One of the things suppliers are always advised to do before agreeing to provide any client with goods or services on account is to check their credit rating.
It’s a simple way to increase your own protection against serial defaulters and outright rip-off merchants. If a company or an individual has a good credit score, it means they haven’t got anything in their past that should give you cause for concern about their ability or intention to pay.
Or that’s the theory at least. Credit ratings are a good guide and have their role to play in good credit control practices. But like most things, there are ways to game the system, and a credit score is therefore no guarantee either of solvency or ethical conduct.
Take the case of one Bilal Mahmood, 26, of Ilford, Essex, who on 20th June 2019 was banned from being involved in the running of a company for 11 years. His misconduct centred around manufacturing an artificially high credit score for his business, which he then used to buy more than a quarter of a million pounds worth of IT equipment - which the business did not have the means to pay for.
In February 2017, Mahmood bought media distribution company Inter Press Corporation and its assets for £10,000, becoming its sole director. The company had in the previous 12 months lost its main contractor and had been slowly wound down, with all employees laid off by the end of 2016.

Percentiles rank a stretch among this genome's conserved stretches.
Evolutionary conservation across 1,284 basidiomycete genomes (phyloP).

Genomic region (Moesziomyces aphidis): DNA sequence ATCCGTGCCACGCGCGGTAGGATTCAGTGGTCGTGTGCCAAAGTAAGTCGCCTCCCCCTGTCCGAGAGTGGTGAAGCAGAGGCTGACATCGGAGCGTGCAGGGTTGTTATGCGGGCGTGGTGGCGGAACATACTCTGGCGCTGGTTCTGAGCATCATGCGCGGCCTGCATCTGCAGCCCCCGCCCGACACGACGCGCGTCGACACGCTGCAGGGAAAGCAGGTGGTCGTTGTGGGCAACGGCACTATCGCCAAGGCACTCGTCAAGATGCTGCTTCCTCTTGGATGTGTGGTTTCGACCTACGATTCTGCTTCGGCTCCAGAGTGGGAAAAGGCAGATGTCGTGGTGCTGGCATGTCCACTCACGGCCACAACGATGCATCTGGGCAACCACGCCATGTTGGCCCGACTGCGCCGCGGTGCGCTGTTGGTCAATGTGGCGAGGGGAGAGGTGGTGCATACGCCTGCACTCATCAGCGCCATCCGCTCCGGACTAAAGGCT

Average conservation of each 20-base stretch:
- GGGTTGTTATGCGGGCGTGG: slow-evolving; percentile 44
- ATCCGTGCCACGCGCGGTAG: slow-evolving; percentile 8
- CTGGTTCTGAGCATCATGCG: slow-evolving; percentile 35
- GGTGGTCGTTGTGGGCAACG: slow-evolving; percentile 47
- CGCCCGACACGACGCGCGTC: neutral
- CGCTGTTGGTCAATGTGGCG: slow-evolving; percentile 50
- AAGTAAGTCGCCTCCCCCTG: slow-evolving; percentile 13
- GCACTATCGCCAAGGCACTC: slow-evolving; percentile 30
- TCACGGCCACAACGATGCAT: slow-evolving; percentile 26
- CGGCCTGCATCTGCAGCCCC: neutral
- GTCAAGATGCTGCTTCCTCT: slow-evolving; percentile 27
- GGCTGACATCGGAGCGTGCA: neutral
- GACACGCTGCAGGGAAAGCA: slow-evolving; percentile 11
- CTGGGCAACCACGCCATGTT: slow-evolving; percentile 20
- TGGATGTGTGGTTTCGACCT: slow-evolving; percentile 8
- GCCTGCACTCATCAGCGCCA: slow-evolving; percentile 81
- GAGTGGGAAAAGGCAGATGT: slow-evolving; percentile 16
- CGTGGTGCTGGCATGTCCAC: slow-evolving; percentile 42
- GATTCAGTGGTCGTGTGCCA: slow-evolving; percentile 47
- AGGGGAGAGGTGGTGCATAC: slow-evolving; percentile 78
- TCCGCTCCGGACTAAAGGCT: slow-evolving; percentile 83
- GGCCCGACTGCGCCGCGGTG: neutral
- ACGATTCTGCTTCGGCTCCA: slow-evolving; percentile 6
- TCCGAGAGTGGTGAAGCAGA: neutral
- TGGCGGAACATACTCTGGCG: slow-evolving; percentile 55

But a month after acquiring his new venture, Mahmood submitted accounts which, rather miraculously, showed a £380,000 increase in profit compared to the previous year. That excellent financial performance gave an immediate boost to the company’s credit rating, which allowed Mahmood to secure £275,000 worth of IT equipment from 19 different suppliers.
Then, in August 2017, came another twist. Mahmood said the company was insolvent and had ceased trading due to being unable to keep up with payments for the IT equipment - none of which could be located anywhere.
The company was wound up following a petition from creditors in May 2018, the Official Receiver was appointed as liquidator and Mahmood faced investigation over the missing IT equipment. The Official Receiver’s report found he had “massaged accounts” with the result that he was able to artificially inflate the company’s credit score, and had also failed to keep adequate records of his dealings.
On the face of things, the suppliers who sold Mahmood the equipment on credit had done the right thing by carrying out credit checks. Their only mistake was putting too much trust in the results of those checks. Credit score works as a guide, but should not be taken at face value without other due diligence being carried out. As the case of Bilal Mahmood proves, credit ratings are far from invulnerable to manipulation and therefore must be treated with appropriate caution.